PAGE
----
Re: Intent To Split: netbase
On Tue, 15 Aug 2000 21:43:31 Manoj Srivastava wrote:
> The question that seems to want to be raised is whether this
> is true? Are people really confused more by having extra commands
> available, or are they confused by _not_ havingcertain commands
I was confused by not having ifconfig in my user path. On this machine,
there's only a dial-up net connection, and it has some small connectivity
problems. I need to check whether the line's really up. I found
myself going super-user to issue the command rather than running /sbin/ifconfig.
Which is in my opinion a stupid thing to do :), but of course it felt convenient
to run sudo ifconfig, and then hmmm let's see... we must come to the conclusion
that there are thousands of programs with non-sense names anyway, so it would
be beneficial for the user to have anything that he can run on his path.
If you want people to be able to navigate in the list of available executables
in a meaningful way, please author a program that does it. Bash's command
completion just doesn't scale. Menu system is a good start, but not the ultimate
way to find out about which programs you may run.
I'd recently written in another mail to this list:
Although ifconfig resides in /sbin, /sbin is not in the standard user path.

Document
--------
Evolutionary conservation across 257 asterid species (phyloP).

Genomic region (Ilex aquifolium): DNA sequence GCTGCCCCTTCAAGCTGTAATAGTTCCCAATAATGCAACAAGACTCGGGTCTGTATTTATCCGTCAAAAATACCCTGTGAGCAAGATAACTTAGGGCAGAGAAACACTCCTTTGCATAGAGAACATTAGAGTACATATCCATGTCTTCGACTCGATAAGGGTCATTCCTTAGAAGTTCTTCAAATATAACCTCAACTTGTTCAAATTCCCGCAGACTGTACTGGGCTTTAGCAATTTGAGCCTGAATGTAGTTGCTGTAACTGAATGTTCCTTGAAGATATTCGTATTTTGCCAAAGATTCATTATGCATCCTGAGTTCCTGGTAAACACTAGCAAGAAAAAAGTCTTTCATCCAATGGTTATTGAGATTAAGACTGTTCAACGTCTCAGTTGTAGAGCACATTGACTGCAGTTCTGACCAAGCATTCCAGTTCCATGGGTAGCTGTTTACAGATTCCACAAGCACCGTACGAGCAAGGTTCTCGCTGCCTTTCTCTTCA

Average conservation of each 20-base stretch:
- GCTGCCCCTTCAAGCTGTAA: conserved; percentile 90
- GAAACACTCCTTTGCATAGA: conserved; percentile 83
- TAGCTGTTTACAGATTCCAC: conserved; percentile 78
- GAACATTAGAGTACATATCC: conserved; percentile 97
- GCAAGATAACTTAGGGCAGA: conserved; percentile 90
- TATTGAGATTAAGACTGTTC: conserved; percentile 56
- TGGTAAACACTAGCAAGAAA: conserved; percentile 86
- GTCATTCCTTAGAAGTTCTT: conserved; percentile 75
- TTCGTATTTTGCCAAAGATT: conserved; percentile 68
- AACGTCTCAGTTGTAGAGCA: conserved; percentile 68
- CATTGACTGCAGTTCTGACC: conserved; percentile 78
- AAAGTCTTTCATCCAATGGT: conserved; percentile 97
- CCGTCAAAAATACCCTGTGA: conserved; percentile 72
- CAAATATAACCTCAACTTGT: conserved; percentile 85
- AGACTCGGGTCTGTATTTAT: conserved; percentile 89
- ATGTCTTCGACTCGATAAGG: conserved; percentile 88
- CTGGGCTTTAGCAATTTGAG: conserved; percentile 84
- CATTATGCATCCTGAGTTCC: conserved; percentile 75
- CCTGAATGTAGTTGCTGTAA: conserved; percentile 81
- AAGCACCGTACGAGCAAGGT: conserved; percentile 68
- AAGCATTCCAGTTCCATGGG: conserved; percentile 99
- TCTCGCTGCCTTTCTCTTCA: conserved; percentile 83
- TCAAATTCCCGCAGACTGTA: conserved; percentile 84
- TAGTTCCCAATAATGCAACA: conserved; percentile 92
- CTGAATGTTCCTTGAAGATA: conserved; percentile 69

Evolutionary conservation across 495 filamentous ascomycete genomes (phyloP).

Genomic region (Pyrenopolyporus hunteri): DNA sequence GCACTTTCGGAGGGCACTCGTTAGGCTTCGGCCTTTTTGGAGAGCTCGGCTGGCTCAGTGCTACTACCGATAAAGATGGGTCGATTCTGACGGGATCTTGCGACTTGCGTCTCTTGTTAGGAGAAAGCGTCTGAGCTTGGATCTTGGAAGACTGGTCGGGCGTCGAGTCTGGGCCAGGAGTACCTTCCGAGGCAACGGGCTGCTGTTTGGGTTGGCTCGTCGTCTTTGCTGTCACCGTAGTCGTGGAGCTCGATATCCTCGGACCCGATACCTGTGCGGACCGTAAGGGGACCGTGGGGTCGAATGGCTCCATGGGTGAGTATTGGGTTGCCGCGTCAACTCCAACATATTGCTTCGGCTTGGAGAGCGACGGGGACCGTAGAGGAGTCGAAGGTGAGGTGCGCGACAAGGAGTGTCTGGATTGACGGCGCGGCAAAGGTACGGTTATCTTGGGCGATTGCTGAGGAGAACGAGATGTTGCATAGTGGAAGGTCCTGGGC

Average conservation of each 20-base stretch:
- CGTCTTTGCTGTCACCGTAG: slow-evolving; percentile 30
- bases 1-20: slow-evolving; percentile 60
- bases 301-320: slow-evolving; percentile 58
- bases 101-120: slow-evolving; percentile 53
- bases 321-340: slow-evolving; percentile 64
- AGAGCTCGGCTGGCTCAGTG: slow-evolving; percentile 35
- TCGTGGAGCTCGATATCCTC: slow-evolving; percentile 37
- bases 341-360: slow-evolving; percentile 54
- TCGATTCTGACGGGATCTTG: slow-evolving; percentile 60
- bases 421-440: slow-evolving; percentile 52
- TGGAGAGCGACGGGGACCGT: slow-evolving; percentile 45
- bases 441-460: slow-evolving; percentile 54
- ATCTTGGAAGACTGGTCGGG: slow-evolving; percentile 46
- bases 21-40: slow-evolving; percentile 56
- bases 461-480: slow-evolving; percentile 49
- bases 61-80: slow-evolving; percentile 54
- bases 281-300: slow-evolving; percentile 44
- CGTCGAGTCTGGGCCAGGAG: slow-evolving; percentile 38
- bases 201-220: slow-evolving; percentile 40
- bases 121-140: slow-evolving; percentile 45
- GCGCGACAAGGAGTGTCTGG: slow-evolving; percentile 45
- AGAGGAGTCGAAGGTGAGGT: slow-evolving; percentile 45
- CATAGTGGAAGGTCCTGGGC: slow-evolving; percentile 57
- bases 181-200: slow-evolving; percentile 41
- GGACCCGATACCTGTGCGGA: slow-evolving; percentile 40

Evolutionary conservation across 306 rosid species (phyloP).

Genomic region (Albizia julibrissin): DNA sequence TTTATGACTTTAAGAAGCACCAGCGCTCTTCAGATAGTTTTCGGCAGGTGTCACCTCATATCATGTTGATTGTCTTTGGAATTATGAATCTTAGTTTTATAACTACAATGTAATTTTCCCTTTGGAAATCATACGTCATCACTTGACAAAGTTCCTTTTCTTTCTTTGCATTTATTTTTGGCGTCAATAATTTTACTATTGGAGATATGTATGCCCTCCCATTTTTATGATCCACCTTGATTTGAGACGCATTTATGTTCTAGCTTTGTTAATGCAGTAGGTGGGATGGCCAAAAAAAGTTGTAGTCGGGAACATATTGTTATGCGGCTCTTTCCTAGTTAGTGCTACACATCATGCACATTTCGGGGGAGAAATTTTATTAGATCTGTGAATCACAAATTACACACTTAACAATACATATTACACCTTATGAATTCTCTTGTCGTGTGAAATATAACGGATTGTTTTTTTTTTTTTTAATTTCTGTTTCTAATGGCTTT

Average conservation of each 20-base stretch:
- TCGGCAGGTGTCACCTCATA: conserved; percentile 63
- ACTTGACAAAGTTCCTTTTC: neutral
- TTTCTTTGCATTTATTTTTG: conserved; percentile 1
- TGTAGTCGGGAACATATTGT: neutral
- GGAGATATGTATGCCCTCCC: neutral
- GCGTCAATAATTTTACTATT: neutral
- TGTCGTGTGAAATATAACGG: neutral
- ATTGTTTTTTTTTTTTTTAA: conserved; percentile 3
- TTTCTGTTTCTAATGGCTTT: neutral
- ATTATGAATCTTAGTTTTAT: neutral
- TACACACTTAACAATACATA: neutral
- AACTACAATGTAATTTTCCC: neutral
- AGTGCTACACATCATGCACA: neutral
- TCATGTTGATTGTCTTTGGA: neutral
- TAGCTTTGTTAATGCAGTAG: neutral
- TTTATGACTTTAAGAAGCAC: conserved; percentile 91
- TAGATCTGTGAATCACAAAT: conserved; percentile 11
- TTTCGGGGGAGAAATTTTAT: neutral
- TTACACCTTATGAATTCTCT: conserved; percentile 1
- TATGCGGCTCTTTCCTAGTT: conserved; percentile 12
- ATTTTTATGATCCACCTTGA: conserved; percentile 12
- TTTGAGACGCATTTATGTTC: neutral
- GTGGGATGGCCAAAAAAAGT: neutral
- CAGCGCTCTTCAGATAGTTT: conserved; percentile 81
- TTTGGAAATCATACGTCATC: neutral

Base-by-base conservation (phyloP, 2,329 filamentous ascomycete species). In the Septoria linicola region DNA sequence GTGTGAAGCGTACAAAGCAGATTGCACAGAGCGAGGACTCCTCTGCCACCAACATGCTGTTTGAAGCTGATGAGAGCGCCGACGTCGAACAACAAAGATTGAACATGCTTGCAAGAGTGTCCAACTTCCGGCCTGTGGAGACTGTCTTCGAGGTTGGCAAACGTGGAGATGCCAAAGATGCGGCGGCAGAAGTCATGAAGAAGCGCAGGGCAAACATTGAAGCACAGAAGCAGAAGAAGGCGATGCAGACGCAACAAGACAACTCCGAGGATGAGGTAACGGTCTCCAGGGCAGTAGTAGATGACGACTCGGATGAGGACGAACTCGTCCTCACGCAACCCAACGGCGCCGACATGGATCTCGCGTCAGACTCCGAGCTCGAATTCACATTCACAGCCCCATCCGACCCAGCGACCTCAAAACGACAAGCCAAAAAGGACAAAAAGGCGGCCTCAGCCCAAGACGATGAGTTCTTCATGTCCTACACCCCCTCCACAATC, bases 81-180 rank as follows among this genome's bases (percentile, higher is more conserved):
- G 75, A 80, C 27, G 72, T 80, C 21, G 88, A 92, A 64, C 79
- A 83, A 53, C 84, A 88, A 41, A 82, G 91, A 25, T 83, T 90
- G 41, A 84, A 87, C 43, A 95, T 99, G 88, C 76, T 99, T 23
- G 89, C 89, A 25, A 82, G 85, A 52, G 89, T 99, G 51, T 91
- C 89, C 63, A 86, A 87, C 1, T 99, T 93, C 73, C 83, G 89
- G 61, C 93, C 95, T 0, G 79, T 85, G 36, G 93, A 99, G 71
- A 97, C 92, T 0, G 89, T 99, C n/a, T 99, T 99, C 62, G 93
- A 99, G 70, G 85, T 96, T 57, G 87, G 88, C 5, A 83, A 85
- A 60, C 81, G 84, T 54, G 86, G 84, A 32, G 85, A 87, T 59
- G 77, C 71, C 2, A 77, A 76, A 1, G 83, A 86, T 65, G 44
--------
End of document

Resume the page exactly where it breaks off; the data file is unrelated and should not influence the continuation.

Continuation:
However, many users need to run ifconfig, such as checking the IP address,
or whether a dial-up link has really come up.
I think it would be beneficial to supply a symbolic link to /usr/bin for this
purpose. It seems that some other programs might require similar arrangements.
Rationale for this proposal: Users do not need to know the location of
programs that they can run, they must be able to run all the "user" programs
that they can. A "user" program in this context refers to programs which
are intended to be run by people, In this sense, ifconfig seems to be a "user"
program as well as a program that can be run automatically.
Yes, and I got a wise reply claimining that "ifconfig" is a system program,
and a user should manually augment his path if he wishes to run it.
I request you to re-consider the proposal. Supplying a symbolic link would
be better than putting the /sbin in user's path, because we may then decide
which programs in /sbin are needed by normal users.